First, a confession. I am late to the Thunderstone party. I played Thunderstone at the Games Expo last year and was very impressed. It was a quick and easy game to play with plenty of depth. Since then I kept meaning to pick a copy up but it didn’t happen. There have been a couple of base sets and several expansions, however this latest base set looks to clear up a lot of rules questions and advance the rules further, so it’s ideal time to crash the Thunderstone party.
We have already put up our Thunderstone videos showing what you get in the box (over here) and how to play the game (and over here), so we took it to the Wigan Wargames game night for a play. We played a 5 player game with all new players, at the start of the game someone asked how long the game ran for. The box says 45 mins, however our game took 3 hours to wrap up. Like I say however, 5 new players, so there were a lot of rules checking and working out strategies. The last half hour we all knew exactly what we were doing and flew through the turns, so our next game will be much quicker. There are a few things you can do to speed your turn up as well if you have a few players, you can be looking at your cards and deciding what you want to do as the other players take their turn, as most of the actions you take are not directly affected by other players actions.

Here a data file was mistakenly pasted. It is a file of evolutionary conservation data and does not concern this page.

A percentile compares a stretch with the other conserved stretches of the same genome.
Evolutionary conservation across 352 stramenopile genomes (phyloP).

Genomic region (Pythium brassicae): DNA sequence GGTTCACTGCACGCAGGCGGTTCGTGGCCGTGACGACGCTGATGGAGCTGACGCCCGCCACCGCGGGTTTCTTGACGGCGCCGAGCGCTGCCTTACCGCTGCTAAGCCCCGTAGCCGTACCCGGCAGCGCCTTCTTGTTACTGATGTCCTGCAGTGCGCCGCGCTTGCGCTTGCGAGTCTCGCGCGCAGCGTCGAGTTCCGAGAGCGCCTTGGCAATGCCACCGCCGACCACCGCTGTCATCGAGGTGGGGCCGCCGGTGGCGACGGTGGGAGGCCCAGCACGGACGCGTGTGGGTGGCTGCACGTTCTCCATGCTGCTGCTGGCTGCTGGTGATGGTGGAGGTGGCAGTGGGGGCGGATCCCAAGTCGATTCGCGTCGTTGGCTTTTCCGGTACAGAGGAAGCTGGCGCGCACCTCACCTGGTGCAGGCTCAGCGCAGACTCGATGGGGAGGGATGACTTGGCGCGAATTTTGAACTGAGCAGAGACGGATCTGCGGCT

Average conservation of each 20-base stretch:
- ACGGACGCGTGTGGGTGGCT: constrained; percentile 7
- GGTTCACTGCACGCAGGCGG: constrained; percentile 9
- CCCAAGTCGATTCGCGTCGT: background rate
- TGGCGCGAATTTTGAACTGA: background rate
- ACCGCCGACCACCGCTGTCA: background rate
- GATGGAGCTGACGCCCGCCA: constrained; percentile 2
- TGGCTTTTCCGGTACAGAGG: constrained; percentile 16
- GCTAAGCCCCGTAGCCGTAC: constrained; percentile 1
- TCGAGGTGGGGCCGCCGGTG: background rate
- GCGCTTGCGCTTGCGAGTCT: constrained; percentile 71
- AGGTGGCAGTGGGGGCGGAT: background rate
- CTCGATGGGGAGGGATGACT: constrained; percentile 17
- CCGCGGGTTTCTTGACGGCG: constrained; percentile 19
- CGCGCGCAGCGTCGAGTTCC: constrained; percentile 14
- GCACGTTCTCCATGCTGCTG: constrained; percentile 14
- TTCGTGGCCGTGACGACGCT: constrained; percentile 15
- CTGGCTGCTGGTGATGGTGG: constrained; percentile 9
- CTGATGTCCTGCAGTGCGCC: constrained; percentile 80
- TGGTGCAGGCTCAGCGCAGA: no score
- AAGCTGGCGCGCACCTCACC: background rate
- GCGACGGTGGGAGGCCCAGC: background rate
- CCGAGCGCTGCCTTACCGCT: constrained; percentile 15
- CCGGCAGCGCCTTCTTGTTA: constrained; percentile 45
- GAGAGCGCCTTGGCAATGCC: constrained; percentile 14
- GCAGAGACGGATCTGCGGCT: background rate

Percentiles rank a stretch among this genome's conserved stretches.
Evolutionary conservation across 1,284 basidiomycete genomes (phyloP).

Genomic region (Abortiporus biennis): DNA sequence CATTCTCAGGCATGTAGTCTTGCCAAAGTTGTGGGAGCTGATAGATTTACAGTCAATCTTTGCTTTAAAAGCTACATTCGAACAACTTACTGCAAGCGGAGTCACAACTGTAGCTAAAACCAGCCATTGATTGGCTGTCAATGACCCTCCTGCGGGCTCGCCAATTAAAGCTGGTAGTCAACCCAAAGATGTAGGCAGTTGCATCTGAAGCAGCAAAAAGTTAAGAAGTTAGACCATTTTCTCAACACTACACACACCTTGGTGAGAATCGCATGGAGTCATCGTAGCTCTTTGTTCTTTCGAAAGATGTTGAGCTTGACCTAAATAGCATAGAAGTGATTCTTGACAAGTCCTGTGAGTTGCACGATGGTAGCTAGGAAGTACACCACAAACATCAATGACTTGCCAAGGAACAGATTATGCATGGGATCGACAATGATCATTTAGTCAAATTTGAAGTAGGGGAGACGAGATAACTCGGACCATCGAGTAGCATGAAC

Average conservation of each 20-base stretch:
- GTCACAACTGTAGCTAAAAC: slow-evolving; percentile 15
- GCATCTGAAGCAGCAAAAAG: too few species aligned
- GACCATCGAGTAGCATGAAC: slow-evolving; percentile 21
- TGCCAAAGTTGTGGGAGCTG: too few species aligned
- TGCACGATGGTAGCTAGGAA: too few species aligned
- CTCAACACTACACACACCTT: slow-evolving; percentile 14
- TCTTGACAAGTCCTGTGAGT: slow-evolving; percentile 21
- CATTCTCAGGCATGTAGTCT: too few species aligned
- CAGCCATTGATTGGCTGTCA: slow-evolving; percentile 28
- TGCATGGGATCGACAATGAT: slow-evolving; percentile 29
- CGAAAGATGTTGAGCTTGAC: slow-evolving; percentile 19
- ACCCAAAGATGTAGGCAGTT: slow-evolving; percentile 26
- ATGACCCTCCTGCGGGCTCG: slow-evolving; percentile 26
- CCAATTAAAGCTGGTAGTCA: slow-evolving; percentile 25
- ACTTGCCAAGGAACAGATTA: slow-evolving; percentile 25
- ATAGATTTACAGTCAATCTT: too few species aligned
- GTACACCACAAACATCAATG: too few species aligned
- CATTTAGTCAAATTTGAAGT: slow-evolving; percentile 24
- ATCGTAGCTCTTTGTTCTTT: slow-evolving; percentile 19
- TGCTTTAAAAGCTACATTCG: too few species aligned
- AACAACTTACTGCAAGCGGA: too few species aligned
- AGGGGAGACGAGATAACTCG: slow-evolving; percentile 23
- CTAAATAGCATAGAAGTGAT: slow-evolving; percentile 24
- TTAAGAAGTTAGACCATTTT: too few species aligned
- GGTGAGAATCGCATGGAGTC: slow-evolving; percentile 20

Game in Action
Our video takes you through the rules in more detail, but the idea of the game is to build your personal deck of cards, full of heroes and weapons, then work your way through a dungeon of monster cards till you beat the Thunderstone bearer. At that point all players add together the victory point values of each monster they killed, the player with the highest points wins. Each turn you can either go to the Village and buy cards to add to your deck, or go to the Dungeon to fight monsters.
The game started well, the players picked up the base rules quickly. As with all card games, you can only fit so many rules on the card, so some of the cards needed more clarification for everyone. Some benefits were not immediately obvious, but when combined with other cards the benefits became clear.
After having played a solo game before hand there were a few tactics I wanted to try. When you are in the village buying heroes you can either buy a Regular (a basic fighter that you start the game with 6 of) or a level 1 named hero. These have special abilities and can be levelled up past the first level to level 3 to increase their power using xp points gained from killing monsters. Also Regulars can be levelled up to any level 1 hero. I tried to avoid buying any more regulars and went straight for the heroes, with the plan up level them up as soon as possible.